Feb
14

Solarise your images – Photoshop tutorial

by
Matt Bennett

You can achieve great solarised nude images in a matter of minutes with these three simple steps


Before
Before
After
After

Throughout the history of photography, the solarise method had been used by a variety of photographers and artists. Solarisation is when the image recorded is partially – or in some cases wholly – reversed in tone and produces a beautiful silver shimmering effect.

Man Ray perfected this technique in the Twenties and Thirties, so for some inspiration take a look at his incredible body (no pun intended) of work.

The technique works best on portraiture or nude images, and studio setups with a dark background will be more effective.

In the analogue days, the technique was much more hit or miss and experimental; however, in a digital context solarisation is very simple to achieve using Photoshop and the layers adjustment curves methods.

Before you start, it’s worth bearing in mind that plain backgrounds and images with form and structure work best – if there is too much distraction or too many complicated patterns the results will suffer.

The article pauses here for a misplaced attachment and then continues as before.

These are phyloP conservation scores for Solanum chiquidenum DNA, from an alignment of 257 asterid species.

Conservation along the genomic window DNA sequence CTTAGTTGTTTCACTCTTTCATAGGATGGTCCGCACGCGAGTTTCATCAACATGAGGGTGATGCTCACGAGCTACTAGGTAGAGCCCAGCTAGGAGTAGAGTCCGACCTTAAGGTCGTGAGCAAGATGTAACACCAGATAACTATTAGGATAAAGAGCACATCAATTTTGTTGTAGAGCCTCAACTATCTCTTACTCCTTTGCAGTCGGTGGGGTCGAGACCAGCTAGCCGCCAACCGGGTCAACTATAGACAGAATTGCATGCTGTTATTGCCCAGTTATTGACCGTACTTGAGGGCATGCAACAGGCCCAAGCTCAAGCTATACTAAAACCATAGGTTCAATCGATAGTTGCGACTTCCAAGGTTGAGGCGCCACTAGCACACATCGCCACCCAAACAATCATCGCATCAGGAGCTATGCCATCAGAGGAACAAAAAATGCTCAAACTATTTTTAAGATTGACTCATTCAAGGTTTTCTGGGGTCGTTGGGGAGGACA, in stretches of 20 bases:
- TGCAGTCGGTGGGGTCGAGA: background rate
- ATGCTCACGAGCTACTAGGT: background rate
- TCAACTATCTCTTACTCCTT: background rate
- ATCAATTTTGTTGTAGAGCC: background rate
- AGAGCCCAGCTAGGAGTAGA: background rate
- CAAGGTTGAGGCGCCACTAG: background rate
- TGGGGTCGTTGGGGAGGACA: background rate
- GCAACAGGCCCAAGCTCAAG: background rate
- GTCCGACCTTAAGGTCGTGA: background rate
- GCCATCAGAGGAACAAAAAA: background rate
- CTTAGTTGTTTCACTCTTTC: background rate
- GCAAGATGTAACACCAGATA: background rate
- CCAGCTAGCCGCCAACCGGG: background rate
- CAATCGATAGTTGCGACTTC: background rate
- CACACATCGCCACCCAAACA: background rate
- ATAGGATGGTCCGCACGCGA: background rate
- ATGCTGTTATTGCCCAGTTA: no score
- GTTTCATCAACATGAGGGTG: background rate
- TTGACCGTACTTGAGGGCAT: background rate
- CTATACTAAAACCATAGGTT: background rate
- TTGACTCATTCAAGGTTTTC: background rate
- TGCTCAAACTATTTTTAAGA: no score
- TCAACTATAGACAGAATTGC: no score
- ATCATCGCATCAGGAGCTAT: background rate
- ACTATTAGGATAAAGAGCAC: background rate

Step 1 – Open and adjust the image

Step 1
Step 1

Open your image in Adobe Photoshop. If the image is in colour you will have to adjust it to black and white. The simplest way to do this is to go to the Layer menu then click New Adjustment Layer > Black & White and tweak the contrast so you have definition between the highlights and shadows,

Step 2 – Select curves

Step 2
Step 2

Go to Layer> New Adjustment Layer>Curves and, using the pencil tool (which can be found below the small graph), hold down the Shift key and draw and upside-down V shape. Start at the left-hand side of the graph, then go to the top and down to the right-hand corner. It should like the example here.

Step 3 – Experiment

Step 3
Step 3

Open another image adjustment layer and make any final contrast adjustments with the Curves tool. This time use the standard setting. You’ll find that the results vary between images, but ones that work best will have a strong contrast to begin with. The Dodge and Burn tools will also come in handy to finish off any final tweaks.

 

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